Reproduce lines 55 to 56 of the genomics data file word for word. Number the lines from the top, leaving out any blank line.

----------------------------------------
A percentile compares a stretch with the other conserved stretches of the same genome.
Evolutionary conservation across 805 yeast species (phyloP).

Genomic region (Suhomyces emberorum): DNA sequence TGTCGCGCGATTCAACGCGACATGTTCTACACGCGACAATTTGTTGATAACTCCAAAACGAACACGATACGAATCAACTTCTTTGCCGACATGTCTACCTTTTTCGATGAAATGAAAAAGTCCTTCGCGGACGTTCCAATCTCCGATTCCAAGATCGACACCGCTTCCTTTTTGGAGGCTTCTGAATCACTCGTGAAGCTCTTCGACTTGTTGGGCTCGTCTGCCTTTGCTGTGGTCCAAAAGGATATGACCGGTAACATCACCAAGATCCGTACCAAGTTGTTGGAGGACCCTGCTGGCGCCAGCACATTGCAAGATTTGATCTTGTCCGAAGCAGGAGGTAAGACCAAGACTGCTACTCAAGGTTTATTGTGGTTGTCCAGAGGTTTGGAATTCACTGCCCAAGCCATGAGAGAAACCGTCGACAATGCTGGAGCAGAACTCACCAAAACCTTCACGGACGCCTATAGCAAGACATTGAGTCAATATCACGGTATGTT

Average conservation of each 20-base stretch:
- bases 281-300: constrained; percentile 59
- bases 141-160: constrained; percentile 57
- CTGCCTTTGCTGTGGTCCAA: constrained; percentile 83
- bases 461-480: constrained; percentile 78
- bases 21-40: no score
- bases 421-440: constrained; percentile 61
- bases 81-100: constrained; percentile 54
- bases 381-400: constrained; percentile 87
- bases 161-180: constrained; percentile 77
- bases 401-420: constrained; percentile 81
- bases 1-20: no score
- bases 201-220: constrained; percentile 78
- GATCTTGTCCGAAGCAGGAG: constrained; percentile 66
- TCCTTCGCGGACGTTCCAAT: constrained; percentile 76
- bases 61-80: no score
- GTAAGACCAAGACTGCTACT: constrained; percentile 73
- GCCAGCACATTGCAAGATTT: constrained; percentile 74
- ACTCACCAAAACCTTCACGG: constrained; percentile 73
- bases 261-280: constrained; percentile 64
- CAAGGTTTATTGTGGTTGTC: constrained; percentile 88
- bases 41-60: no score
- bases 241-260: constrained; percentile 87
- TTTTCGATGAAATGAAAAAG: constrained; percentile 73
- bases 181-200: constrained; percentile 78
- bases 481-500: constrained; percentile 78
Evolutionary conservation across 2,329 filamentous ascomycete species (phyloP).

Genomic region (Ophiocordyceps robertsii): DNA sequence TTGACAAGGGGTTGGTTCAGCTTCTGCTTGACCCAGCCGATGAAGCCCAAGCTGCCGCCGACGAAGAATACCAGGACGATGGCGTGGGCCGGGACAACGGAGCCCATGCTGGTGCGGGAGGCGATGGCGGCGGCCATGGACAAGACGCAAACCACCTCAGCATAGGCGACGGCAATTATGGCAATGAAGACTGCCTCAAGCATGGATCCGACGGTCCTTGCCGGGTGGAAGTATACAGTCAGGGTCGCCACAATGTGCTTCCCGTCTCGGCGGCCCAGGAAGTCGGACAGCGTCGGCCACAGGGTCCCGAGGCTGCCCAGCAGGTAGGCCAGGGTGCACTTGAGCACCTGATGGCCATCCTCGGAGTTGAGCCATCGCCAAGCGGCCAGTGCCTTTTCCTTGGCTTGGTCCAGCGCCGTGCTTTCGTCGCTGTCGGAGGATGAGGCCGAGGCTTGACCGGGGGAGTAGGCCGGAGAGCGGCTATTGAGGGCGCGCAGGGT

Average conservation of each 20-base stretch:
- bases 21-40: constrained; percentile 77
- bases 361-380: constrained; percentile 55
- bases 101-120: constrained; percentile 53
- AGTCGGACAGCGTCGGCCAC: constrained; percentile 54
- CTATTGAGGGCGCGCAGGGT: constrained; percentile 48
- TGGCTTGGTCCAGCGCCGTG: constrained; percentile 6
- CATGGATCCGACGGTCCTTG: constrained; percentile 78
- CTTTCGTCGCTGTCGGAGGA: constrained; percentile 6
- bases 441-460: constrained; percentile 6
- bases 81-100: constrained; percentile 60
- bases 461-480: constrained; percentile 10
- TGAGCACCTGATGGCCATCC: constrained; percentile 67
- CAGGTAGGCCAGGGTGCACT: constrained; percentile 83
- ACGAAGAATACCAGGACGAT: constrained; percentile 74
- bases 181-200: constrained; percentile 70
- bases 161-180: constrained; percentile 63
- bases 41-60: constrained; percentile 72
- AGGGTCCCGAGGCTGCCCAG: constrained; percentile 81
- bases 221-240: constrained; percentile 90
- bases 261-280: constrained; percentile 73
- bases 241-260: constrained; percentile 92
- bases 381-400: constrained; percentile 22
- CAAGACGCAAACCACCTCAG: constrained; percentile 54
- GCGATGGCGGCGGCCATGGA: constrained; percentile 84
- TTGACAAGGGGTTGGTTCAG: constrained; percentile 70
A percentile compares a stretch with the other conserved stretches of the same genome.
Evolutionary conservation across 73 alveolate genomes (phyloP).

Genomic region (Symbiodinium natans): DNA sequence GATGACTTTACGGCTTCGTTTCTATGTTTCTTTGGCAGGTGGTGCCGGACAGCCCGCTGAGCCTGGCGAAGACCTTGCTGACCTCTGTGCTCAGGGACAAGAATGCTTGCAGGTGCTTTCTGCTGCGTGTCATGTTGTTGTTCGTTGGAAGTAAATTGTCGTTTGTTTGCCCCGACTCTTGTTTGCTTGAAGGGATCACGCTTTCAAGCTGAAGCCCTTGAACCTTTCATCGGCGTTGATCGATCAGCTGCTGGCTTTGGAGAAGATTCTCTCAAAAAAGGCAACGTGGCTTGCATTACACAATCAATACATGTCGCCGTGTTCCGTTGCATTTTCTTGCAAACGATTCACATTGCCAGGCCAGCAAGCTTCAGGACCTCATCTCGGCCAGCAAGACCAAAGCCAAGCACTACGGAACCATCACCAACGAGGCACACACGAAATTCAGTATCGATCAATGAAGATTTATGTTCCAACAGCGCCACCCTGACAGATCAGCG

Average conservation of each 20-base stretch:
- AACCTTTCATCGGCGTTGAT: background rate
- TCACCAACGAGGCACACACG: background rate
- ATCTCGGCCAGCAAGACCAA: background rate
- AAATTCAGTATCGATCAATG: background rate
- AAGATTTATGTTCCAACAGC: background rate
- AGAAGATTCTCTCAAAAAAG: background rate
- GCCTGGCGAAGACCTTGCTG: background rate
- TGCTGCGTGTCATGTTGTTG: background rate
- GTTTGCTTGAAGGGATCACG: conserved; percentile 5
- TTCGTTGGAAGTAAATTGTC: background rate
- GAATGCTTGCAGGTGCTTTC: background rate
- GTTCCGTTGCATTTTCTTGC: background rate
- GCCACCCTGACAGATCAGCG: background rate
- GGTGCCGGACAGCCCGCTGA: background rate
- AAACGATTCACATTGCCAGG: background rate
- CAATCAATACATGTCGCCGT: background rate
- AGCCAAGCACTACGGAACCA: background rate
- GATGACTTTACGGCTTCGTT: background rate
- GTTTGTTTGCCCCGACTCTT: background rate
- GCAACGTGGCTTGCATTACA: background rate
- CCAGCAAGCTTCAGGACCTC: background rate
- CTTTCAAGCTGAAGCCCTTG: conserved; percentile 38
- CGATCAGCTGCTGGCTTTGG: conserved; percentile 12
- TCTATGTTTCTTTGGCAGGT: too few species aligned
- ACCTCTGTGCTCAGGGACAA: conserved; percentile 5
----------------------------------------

- CAAGACGCAAACCACCTCAG: constrained; percentile 54
- GCGATGGCGGCGGCCATGGA: constrained; percentile 84